‘Expungement’ or ‘expunction’ are not words in the UK lawyer’s lexicon. They describe the legal process, to use a definition provided by the Legal Services Corporation, ‘that seals or removes certain criminal records through court petition’. The equivalent for us in England and Wales would be the operation of the Rehabilitation of Offenders Act. The … Continue reading You say ‘Expunction’, We say ‘Rehabilitation’: questions about going forward
Here in London, national pro bono week – celebrating its twentieth anniversary – is drawing to a close. Yesterday saw a discussion headed ‘Technology and Pro Bono: domestic and global perspectives’. This had a range of domestic speakers (full disclosure: including myself) and contributors abroad including Els Enenche from Nigeria and Cat Moon from the … Continue reading Pro Bono and Tech
Zoom (other brand names may apply) has come to dominate many of our lives during the Covid disruption. Many organisations and businesses are now grappling with the difficult issue of the future optimum mix between the virtual and the real in their internal organisation. The delivery of legal services raises much the same issues. Video … Continue reading Zoom: doom, gloom or boon?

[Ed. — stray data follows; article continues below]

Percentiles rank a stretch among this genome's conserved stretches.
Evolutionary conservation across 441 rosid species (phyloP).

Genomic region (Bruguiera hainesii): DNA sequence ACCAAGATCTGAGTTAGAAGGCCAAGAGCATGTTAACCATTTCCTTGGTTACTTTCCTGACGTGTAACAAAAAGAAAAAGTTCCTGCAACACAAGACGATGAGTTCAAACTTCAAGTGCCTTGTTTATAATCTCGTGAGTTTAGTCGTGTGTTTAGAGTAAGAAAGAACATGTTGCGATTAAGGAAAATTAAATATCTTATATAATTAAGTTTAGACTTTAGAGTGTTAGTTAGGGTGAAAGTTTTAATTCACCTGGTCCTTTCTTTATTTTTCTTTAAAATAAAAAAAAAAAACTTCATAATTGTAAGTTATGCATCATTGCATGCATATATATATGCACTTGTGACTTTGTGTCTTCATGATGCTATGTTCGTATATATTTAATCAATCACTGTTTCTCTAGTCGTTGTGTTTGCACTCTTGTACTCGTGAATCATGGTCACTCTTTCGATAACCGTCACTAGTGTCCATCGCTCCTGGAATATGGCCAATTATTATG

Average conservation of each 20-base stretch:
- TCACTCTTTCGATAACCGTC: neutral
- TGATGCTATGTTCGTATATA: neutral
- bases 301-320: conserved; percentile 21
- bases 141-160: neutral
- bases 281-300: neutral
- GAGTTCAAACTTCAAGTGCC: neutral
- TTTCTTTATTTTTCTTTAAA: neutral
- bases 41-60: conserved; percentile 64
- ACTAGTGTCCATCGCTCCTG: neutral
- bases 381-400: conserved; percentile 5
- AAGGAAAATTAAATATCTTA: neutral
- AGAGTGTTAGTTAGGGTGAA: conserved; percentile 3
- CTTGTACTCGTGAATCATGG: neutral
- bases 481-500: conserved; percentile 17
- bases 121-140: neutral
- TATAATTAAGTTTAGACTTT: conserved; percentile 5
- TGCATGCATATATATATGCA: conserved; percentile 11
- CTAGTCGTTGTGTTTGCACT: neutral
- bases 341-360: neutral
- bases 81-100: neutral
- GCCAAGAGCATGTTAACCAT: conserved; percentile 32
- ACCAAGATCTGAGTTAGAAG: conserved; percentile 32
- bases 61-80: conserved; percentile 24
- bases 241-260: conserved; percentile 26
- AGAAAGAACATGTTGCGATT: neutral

Much innovative use of technology in the service of access to justice has proved pretty random. There are a number of reasons from this – many of them related to low levels of funding and relatively small institutional players. No doubt, much development will continue in this way, probably more so as the access to … Continue reading Discerning Patterns and Moving Beyond the Random: Unbundling 2.0
No one would actually want to spend time reading the Ministry of Justice’s recent response to a consultation on raising court fees – particularly if you are living out of the affected jurisdiction. Still less would you recommend anyone to peruse the accompanying four impact assessments and the Welsh translation. You get the gist if … Continue reading Court Digitalisation: Who Benefits?